June 27th, 2011
Special to The Alexandria Times
From the start the Shakespeare Theatre Company’s version of The Merchant of Venice crackles with electricity amid the hustle-bustle of a large commerce-driven metropolis. On a one-size-fits-all set, trisected by levels and diagonalized by a sweeping three-story staircase, booze-fueled revelers burst through a set of wooden doors in a crazed conga line as they whirl past the train station’s café and into the ether of billowing locomotive steam. The set seems lifted from the Main Concourse at Grand Central Station in New York City, and that’s a good thing because this version of Shakespeare’s familiar tragicomedy has been shapeshifted into The Jazz Age of the 1920’s and launched into the era of hot flappers and cool bathtub gin.
In a sweeping reinterpretation of the characters by Director Ethan McSweeney, the beguiling Portia is depicted as a horseback riding, golf-playing heiress and The Prince of Arragon as a mincing, Pekinese-toting yachtsman. In this version of the classic tale, Antonio, the cocksure privateer, becomes a self-absorbed commodities trader and The Prince of Morocco, an aviating daredevil playboy. Try envisioning The Little Prince on Viagra.
On a more serious note, Evans’ Shylock shows a grim yet brilliant accuracy…an accuracy that can get you blackballed in the Jewish community. His portrayal of the vengeful moneylender, written as the quintessentially unflattering stereotype of an Orthodox Jew, one whose sense of justice outweighs his sense of mercy, is unflinching. The outcast, as it was written, is a despicable man worthy of inclusion in a Nazi propaganda film short. It’s no wonder Theodore Bikel turned the role down and Evans is thought to be the first Jew ever to accept it. But stop a moment to recognize its worth in the play, it’s no more and no less than a racist characterization and there are countless plays and ethnically-correct actors cast in these thorny roles daily.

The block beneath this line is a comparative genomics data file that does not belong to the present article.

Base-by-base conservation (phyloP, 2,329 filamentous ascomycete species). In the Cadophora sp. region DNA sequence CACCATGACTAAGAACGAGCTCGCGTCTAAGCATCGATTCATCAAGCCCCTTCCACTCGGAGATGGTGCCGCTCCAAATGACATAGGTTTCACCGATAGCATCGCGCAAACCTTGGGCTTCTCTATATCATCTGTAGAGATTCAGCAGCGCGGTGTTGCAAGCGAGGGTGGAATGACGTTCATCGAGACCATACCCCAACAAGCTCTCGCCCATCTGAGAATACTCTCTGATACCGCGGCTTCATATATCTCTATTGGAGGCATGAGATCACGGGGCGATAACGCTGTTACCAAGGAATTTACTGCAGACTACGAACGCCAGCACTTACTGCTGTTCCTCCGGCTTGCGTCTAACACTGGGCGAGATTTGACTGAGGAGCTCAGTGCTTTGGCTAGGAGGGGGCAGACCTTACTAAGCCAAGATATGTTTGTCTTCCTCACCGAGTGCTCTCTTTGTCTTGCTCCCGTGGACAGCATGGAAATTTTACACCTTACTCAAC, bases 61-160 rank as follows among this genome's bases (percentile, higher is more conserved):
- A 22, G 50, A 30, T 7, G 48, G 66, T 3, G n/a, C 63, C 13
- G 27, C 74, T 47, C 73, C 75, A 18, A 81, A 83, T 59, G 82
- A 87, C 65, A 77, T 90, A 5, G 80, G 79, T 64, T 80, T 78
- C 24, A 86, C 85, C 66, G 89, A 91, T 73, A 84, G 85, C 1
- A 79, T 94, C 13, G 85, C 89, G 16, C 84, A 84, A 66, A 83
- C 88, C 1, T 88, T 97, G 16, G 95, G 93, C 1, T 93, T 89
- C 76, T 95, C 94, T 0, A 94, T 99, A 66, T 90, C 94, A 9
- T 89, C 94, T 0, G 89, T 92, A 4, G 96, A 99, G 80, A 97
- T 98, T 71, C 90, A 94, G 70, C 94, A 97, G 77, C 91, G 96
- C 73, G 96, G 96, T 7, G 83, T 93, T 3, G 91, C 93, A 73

Keeping to the new pattern, regional New York and British accents are cleverly tweaked to fit by dialogue coach Deena Burke, with Gratiano, Salerio and Solanio as Bowery Boys; the Duke of Venice as a dese-dem-and-dose mobster; Shylock as a Yiddish-accented Hassidim straight out of Williamsburg, Brooklyn; and Portia as an upper crust Brit on a charm mission. Reattach the untinkered-with script, et voila! a fresh new dynamic. Shakespeare meets F. Scott Fitzgerald on the Lower East Side of Venice.
Composer Stephen Cahill reinforces the aura with music from the 1920’s, using sultry horns, Charlestonian rhythms and golden standards while Lightning Director Marcus Doshi manages to bring an amber-tinted intimacy to the enormous set, while Jennifer Moeller’s does justice with movie star beaded satin dresses and chic riding attire that share the stage with gangster-style zoot suits, Orthodox Jewish robes and elegant white tie cutaways.
And lest you imagine the production to be tarted up by bold primary colors, knowest all who hearest the proclamation, that the set, designed by Andrew Lieberman, in understated shades of grey, beige and blue, doesn’t distract from the bard’s masterpiece of comedy and still-relevant social drama.
I took as my escort my 13-year old grandson whose knowledge of Shakespeare was A Midsummer’s Night Dream read in dreary black and white (dull compared to the Internet and the technicolor graphics of video games). He was not expecting, nor I, the modernist spin given to the play and sat up with eyes wide open enjoying every action-packed minute of it, most especially the dramatic arrivals of Portia’s suitors.
Bravura performances by Julia Coffey (Portia), Mark Nelson (Shylock), Derek Smith (Antonio), Drew Cortese (Bassanio) and Vaneik Echeverria (The Prince of Arragon). Look for Daniel Pierce to astound in the small role of Launcelot Gabbo.
This is a Merchant with packed with panache and sprinkled with roadsters, radios and champagne toasts.
Through July 24th at the Sidney Harmon Hall, 615 F Street, NW, Washington, DC. For tickets and information call 202 547-1122 or visit www.shakespearetheatre.org.